Written by Dave Huguenel, Managing Director
Tonight, several states are having major elections, with most of the attention focused on Virginia, Kentucky, and New Jersey. It’s anyone’s guess who will win and who will lose, but there is one thing for certain: There are going to be plenty of hot takes about what happened on Wednesday.
I think it’s a waste of time to join that chorus. Rather, I figured I might provide a little bit of insight of what I’ll be paying attention to as the results come in and how it may affect elections across the country in 2024.
1. Abortion versus everything else.
In 2022 we saw the reversal of Roe v. Wade and there was a measurable effect in how people voted. We saw record high turnout for Democratic leaning voters, especially younger women. Democratic campaigns have invested heavily in abortion-rights themed messaging in 2023, banking on the theory that this is still a big mover for the voters they need. However, it’s clear that voters are also extremely concerned about issues surrounding rising crime, the economy, and education.
So, it will be extremely interesting to see if this issue continues to offer Democrats an important edge or if there are signs that voters have turned their attention to issues they now find more concerning.
2. Are Democrats officially the “midterm” party?
A lot of friends have heard me say this before, but I believe one of the effects of the political realignment we’re going through creates more of an advantage for Democrats in midterm elections while Republicans are becoming stronger in Presidential election years. In short, as Democratic voters become higher-income and higher-educated it correlates that their voting propensity increases. Conversely, Republican voters are becoming more diverse, lower income, and are more likely to not have a college degree, which is typically the type of voter that is more likely to sit out a non-Presidential election. If we see these patterns on Tuesday it probably means Republicans will have a rocky night, but there are plenty of reasons to be optimistic about 2024.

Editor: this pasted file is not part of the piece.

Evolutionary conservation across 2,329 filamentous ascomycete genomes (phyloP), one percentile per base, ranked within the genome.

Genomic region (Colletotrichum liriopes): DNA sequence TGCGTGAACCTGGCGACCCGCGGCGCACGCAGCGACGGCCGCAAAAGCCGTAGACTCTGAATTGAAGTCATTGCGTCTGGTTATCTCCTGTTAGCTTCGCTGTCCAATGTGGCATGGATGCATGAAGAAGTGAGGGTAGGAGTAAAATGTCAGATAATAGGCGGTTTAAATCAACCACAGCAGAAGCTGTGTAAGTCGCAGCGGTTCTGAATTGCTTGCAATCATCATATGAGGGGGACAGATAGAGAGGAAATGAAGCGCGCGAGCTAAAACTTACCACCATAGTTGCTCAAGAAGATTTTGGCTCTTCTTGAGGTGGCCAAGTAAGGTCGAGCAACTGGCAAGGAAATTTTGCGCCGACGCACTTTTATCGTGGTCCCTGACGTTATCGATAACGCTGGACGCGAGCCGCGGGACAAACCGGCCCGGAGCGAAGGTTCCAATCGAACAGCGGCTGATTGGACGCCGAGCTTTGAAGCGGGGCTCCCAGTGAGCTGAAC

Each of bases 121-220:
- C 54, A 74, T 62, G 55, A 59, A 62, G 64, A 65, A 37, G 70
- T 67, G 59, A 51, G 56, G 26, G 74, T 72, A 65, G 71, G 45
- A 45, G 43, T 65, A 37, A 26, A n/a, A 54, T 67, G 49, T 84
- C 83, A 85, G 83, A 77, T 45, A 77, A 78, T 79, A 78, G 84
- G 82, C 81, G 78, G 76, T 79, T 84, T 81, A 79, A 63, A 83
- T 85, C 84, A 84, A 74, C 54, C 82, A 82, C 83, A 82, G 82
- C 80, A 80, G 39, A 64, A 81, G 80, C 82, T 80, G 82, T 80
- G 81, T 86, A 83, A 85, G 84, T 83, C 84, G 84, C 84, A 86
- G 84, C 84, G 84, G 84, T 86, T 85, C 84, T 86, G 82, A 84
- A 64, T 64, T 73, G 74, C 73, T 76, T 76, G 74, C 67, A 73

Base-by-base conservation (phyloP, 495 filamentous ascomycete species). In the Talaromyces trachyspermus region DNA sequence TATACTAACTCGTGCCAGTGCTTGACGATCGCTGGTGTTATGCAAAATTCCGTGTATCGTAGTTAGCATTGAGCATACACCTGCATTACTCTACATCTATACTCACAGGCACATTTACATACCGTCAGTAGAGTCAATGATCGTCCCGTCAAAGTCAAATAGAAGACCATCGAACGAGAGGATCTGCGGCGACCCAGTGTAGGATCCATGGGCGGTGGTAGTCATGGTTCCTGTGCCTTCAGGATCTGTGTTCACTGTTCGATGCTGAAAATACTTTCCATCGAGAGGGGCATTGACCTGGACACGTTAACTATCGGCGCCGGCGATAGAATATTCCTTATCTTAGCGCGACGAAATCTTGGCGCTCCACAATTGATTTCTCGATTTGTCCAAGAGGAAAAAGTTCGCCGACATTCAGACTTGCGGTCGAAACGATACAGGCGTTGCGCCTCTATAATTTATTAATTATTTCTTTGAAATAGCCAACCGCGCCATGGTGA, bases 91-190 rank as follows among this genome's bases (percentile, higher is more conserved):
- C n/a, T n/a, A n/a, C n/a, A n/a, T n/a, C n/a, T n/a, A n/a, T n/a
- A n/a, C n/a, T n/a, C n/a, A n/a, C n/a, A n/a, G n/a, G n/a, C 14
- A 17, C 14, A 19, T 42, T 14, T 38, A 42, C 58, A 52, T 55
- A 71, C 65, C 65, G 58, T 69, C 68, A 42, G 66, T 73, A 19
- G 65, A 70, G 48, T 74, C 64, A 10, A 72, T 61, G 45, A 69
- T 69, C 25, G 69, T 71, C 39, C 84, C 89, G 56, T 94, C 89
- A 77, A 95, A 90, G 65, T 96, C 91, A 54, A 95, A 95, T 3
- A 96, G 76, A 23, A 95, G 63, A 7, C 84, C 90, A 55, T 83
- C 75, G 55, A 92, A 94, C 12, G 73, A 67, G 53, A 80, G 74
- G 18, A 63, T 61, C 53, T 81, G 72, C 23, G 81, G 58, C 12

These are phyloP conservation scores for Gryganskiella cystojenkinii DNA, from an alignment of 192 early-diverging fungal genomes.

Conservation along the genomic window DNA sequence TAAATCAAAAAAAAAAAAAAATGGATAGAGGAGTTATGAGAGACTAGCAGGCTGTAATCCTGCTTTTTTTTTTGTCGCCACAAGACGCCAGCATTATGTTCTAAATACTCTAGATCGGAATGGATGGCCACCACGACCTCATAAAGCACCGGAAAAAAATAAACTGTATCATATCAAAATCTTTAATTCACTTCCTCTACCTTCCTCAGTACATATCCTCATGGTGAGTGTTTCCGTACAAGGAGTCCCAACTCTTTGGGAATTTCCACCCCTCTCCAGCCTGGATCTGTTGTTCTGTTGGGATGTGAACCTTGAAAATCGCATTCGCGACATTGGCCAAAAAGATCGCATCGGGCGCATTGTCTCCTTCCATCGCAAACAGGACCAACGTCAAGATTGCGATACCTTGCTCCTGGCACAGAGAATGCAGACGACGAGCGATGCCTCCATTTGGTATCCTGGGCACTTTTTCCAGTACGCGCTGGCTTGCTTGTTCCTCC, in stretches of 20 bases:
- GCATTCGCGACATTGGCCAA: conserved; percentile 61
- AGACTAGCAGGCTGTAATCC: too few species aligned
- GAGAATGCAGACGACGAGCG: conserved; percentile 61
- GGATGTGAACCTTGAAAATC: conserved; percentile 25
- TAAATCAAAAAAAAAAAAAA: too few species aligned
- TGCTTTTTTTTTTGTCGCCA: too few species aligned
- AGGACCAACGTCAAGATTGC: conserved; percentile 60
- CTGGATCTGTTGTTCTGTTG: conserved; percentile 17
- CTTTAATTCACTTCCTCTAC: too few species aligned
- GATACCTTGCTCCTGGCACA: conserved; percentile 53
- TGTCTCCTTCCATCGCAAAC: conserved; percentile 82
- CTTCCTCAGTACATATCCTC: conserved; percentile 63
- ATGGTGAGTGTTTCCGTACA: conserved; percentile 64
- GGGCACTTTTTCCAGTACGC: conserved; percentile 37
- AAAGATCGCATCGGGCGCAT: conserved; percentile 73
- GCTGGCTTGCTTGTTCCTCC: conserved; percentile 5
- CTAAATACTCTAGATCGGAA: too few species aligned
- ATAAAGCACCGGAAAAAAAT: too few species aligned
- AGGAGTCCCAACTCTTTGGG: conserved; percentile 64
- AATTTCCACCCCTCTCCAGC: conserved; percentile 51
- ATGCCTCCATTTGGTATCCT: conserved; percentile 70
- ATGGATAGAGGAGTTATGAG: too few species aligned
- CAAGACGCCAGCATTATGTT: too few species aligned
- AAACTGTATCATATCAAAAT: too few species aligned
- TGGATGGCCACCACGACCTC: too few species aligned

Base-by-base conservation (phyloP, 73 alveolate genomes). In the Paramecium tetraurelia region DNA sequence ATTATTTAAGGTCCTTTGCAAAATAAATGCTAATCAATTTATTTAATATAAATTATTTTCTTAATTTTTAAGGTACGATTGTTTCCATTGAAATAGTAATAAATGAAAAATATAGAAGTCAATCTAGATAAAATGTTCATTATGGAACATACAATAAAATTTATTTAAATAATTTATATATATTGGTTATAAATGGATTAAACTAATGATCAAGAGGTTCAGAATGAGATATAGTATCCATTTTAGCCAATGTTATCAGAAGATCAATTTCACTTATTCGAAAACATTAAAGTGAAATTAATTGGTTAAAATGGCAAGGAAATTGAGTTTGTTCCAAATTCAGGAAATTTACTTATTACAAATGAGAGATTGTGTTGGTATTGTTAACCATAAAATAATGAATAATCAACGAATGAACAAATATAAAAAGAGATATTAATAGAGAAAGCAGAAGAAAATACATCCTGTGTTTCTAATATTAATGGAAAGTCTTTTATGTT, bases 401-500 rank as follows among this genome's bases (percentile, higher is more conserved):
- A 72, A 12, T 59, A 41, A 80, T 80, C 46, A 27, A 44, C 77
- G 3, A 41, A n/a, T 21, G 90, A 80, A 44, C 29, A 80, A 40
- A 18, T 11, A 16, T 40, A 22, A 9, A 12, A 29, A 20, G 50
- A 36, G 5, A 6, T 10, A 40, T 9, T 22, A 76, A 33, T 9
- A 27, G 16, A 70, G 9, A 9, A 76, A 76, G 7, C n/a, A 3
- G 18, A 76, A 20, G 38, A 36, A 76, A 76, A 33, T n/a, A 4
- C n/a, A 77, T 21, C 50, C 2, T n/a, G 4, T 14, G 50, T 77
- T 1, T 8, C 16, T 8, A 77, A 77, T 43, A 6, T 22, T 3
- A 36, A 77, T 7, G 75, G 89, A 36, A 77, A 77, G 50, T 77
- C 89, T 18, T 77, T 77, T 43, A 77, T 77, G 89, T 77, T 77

3. Who risked “losing differently”?
This might be my favorite idiom for campaigns, but one of the first things I tell clients that are gearing up to run in a tough election is that “in order to win you have to risk losing differently.” I have no doubt that there will be some surprise outliers on Tuesday night, leaving pundits perplexed as to how the candidate(s) won. The first thing I’ll be looking for are the messages and tactics used by those campaigns that were different, and unique and what can be learned from them for 2024.
4. AI as an uncharted world
Our creative director, Tat e Holcombe, considers the world of AI as “the Wild West” and I completely agree. Right now AI is the hot new tool to use in the digital marketing world. But being new means we’re still figuring out what tools work best, what are the best options to use, and how many AI tools we actually need.
It’s the big unknown and 2023 is the learning year for AI. Come next year, these things will be figured out and the 2024 season will see AI as a fine-tuned seamless tool that will help elevate campaigns.